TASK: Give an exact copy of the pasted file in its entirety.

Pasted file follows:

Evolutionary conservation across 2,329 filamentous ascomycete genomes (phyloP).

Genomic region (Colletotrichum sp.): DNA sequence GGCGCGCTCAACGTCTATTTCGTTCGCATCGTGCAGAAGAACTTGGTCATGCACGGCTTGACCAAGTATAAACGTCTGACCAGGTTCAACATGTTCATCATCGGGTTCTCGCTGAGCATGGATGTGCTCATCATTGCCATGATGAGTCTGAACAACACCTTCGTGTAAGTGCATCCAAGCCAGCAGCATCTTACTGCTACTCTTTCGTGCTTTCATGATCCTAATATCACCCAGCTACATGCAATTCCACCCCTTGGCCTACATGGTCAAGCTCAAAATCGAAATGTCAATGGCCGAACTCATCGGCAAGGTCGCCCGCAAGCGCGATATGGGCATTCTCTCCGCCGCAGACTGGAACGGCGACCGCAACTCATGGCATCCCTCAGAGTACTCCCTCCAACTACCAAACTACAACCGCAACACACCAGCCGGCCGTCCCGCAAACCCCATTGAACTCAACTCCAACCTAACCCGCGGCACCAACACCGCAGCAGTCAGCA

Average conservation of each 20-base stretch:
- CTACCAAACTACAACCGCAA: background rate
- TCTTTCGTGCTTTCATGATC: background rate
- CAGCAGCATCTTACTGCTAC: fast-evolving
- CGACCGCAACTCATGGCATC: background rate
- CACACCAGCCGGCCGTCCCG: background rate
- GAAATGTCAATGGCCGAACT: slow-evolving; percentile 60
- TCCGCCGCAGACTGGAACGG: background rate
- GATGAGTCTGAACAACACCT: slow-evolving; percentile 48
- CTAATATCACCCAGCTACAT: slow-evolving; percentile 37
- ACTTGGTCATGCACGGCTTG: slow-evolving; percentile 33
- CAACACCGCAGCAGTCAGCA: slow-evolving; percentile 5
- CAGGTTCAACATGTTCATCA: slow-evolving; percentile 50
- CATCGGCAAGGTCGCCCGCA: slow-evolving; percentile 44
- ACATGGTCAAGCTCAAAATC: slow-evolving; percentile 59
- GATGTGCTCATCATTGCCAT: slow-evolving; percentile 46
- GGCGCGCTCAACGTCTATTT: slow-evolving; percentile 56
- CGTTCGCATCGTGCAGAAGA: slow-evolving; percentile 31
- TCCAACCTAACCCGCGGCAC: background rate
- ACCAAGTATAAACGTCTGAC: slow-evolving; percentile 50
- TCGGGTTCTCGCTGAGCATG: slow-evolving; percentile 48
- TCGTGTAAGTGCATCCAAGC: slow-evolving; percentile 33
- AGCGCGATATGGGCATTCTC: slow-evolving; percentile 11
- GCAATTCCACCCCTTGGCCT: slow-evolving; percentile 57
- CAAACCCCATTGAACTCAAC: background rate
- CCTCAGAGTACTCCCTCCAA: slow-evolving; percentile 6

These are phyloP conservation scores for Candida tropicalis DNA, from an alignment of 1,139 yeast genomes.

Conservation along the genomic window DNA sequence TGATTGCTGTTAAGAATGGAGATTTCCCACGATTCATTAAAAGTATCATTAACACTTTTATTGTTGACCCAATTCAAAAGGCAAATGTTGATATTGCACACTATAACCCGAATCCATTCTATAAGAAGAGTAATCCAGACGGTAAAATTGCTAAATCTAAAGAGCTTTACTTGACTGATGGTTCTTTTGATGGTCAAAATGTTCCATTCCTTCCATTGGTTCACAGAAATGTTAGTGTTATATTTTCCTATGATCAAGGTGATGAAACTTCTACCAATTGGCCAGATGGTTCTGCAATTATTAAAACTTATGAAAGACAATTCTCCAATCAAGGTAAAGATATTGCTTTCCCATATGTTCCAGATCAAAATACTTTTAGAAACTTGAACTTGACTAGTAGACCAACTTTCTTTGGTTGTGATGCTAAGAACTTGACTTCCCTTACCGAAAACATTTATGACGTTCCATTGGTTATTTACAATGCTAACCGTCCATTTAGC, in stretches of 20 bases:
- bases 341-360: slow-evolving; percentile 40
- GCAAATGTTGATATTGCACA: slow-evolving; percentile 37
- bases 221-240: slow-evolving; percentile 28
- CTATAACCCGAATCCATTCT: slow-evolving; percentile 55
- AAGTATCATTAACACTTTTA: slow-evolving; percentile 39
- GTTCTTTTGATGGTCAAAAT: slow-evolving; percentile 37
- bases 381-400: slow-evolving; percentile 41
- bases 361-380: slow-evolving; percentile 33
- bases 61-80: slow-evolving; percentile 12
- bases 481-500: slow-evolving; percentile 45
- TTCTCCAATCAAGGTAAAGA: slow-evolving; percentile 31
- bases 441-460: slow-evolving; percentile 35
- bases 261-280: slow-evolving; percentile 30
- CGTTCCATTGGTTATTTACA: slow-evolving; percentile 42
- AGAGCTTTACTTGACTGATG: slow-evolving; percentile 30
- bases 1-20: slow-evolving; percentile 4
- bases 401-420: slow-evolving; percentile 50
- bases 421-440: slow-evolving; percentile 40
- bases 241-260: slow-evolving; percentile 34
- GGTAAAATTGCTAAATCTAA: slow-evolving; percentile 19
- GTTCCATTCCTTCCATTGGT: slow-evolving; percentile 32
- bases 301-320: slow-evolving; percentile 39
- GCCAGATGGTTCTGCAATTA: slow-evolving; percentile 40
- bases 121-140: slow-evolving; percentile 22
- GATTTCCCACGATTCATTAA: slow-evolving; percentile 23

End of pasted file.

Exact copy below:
Evolutionary conservation across 2,329 filamentous ascomycete genomes (phyloP).

Genomic region (Colletotrichum sp.): DNA sequence GGCGCGCTCAACGTCTATTTCGTTCGCATCGTGCAGAAGAACTTGGTCATGCACGGCTTGACCAAGTATAAACGTCTGACCAGGTTCAACATGTTCATCATCGGGTTCTCGCTGAGCATGGATGTGCTCATCATTGCCATGATGAGTCTGAACAACACCTTCGTGTAAGTGCATCCAAGCCAGCAGCATCTTACTGCTACTCTTTCGTGCTTTCATGATCCTAATATCACCCAGCTACATGCAATTCCACCCCTTGGCCTACATGGTCAAGCTCAAAATCGAAATGTCAATGGCCGAACTCATCGGCAAGGTCGCCCGCAAGCGCGATATGGGCATTCTCTCCGCCGCAGACTGGAACGGCGACCGCAACTCATGGCATCCCTCAGAGTACTCCCTCCAACTACCAAACTACAACCGCAACACACCAGCCGGCCGTCCCGCAAACCCCATTGAACTCAACTCCAACCTAACCCGCGGCACCAACACCGCAGCAGTCAGCA

Average conservation of each 20-base stretch:
- CTACCAAACTACAACCGCAA: background rate
- TCTTTCGTGCTTTCATGATC: background rate
- CAGCAGCATCTTACTGCTAC: fast-evolving
- CGACCGCAACTCATGGCATC: background rate
- CACACCAGCCGGCCGTCCCG: background rate
- GAAATGTCAATGGCCGAACT: slow-evolving; percentile 60
- TCCGCCGCAGACTGGAACGG: background rate
- GATGAGTCTGAACAACACCT: slow-evolving; percentile 48
- CTAATATCACCCAGCTACAT: slow-evolving; percentile 37
- ACTTGGTCATGCACGGCTTG: slow-evolving; percentile 33
- CAACACCGCAGCAGTCAGCA: slow-evolving; percentile 5
- CAGGTTCAACATGTTCATCA: slow-evolving; percentile 50
- CATCGGCAAGGTCGCCCGCA: slow-evolving; percentile 44
- ACATGGTCAAGCTCAAAATC: slow-evolving; percentile 59
- GATGTGCTCATCATTGCCAT: slow-evolving; percentile 46
- GGCGCGCTCAACGTCTATTT: slow-evolving; percentile 56
- CGTTCGCATCGTGCAGAAGA: slow-evolving; percentile 31
- TCCAACCTAACCCGCGGCAC: background rate
- ACCAAGTATAAACGTCTGAC: slow-evolving; percentile 50
- TCGGGTTCTCGCTGAGCATG: slow-evolving; percentile 48
- TCGTGTAAGTGCATCCAAGC: slow-evolving; percentile 33
- AGCGCGATATGGGCATTCTC: slow-evolving; percentile 11
- GCAATTCCACCCCTTGGCCT: slow-evolving; percentile 57
- CAAACCCCATTGAACTCAAC: background rate
- CCTCAGAGTACTCCCTCCAA: slow-evolving; percentile 6

These are phyloP conservation scores for Candida tropicalis DNA, from an alignment of 1,139 yeast genomes.

Conservation along the genomic window DNA sequence TGATTGCTGTTAAGAATGGAGATTTCCCACGATTCATTAAAAGTATCATTAACACTTTTATTGTTGACCCAATTCAAAAGGCAAATGTTGATATTGCACACTATAACCCGAATCCATTCTATAAGAAGAGTAATCCAGACGGTAAAATTGCTAAATCTAAAGAGCTTTACTTGACTGATGGTTCTTTTGATGGTCAAAATGTTCCATTCCTTCCATTGGTTCACAGAAATGTTAGTGTTATATTTTCCTATGATCAAGGTGATGAAACTTCTACCAATTGGCCAGATGGTTCTGCAATTATTAAAACTTATGAAAGACAATTCTCCAATCAAGGTAAAGATATTGCTTTCCCATATGTTCCAGATCAAAATACTTTTAGAAACTTGAACTTGACTAGTAGACCAACTTTCTTTGGTTGTGATGCTAAGAACTTGACTTCCCTTACCGAAAACATTTATGACGTTCCATTGGTTATTTACAATGCTAACCGTCCATTTAGC, in stretches of 20 bases:
- bases 341-360: slow-evolving; percentile 40
- GCAAATGTTGATATTGCACA: slow-evolving; percentile 37
- bases 221-240: slow-evolving; percentile 28
- CTATAACCCGAATCCATTCT: slow-evolving; percentile 55
- AAGTATCATTAACACTTTTA: slow-evolving; percentile 39
- GTTCTTTTGATGGTCAAAAT: slow-evolving; percentile 37
- bases 381-400: slow-evolving; percentile 41
- bases 361-380: slow-evolving; percentile 33
- bases 61-80: slow-evolving; percentile 12
- bases 481-500: slow-evolving; percentile 45
- TTCTCCAATCAAGGTAAAGA: slow-evolving; percentile 31
- bases 441-460: slow-evolving; percentile 35
- bases 261-280: slow-evolving; percentile 30
- CGTTCCATTGGTTATTTACA: slow-evolving; percentile 42
- AGAGCTTTACTTGACTGATG: slow-evolving; percentile 30
- bases 1-20: slow-evolving; percentile 4
- bases 401-420: slow-evolving; percentile 50
- bases 421-440: slow-evolving; percentile 40
- bases 241-260: slow-evolving; percentile 34
- GGTAAAATTGCTAAATCTAA: slow-evolving; percentile 19
- GTTCCATTCCTTCCATTGGT: slow-evolving; percentile 32
- bases 301-320: slow-evolving; percentile 39
- GCCAGATGGTTCTGCAATTA: slow-evolving; percentile 40
- bases 121-140: slow-evolving; percentile 22
- GATTTCCCACGATTCATTAA: slow-evolving; percentile 23